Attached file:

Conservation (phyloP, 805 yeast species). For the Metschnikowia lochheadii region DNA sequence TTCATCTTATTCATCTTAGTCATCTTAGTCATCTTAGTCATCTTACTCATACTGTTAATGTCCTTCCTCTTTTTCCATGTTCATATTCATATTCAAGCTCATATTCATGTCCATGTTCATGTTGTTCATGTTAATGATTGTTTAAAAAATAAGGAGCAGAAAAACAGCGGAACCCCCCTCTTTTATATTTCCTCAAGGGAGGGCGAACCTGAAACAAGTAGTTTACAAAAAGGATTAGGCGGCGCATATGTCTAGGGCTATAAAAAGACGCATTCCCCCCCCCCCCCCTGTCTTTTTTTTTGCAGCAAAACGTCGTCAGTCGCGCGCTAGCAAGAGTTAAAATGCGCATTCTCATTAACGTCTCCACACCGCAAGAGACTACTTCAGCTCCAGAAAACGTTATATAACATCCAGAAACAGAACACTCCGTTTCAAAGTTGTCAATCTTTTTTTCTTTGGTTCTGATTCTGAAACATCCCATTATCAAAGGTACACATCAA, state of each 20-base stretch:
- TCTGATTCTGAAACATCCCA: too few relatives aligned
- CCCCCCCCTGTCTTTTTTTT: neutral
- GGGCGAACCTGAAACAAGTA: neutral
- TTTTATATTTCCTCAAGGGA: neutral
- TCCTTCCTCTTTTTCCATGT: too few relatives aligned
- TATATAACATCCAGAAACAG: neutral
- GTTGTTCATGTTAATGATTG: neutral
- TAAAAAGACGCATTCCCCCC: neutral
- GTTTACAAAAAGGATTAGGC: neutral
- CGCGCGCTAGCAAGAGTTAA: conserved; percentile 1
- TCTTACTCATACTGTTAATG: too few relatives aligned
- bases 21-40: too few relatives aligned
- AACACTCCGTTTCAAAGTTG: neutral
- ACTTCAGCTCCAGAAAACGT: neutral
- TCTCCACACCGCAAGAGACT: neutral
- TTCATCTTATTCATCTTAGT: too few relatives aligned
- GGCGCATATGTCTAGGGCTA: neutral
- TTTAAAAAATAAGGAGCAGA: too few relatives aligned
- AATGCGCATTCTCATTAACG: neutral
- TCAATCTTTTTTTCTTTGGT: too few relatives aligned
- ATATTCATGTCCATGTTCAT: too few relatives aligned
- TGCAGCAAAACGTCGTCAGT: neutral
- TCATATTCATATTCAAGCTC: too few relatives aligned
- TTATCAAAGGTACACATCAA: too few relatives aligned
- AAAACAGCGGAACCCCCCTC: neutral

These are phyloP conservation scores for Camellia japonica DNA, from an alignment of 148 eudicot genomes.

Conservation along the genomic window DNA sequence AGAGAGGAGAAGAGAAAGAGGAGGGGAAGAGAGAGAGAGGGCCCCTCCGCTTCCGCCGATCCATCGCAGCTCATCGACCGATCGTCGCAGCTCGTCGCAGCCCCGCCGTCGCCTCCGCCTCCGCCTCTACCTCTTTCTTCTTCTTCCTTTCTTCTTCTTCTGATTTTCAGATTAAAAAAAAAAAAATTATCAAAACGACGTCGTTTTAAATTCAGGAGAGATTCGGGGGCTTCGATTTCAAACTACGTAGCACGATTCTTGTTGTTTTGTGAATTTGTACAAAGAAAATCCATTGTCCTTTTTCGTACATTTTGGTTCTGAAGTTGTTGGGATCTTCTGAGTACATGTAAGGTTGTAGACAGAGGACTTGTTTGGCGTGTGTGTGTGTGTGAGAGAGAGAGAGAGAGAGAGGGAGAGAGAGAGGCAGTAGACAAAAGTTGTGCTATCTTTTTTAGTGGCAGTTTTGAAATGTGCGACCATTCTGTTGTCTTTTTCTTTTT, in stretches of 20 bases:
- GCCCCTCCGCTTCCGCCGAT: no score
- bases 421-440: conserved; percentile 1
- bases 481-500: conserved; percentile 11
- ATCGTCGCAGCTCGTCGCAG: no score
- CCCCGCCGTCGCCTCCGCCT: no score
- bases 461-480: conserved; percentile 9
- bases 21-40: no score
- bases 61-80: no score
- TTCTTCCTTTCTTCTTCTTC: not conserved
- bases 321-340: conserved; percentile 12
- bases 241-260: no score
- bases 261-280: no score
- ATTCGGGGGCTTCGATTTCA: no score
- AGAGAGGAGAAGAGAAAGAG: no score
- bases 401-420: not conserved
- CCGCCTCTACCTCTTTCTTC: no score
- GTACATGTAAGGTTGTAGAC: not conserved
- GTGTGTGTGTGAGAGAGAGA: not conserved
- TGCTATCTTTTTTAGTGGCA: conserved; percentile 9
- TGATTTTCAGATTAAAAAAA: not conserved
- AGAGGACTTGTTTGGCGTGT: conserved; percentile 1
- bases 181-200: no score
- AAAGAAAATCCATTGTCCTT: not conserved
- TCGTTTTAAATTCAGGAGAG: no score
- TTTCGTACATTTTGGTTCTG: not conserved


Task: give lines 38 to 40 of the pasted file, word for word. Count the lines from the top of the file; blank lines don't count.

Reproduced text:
- bases 321-340: conserved; percentile 12
- bases 241-260: no score
- bases 261-280: no score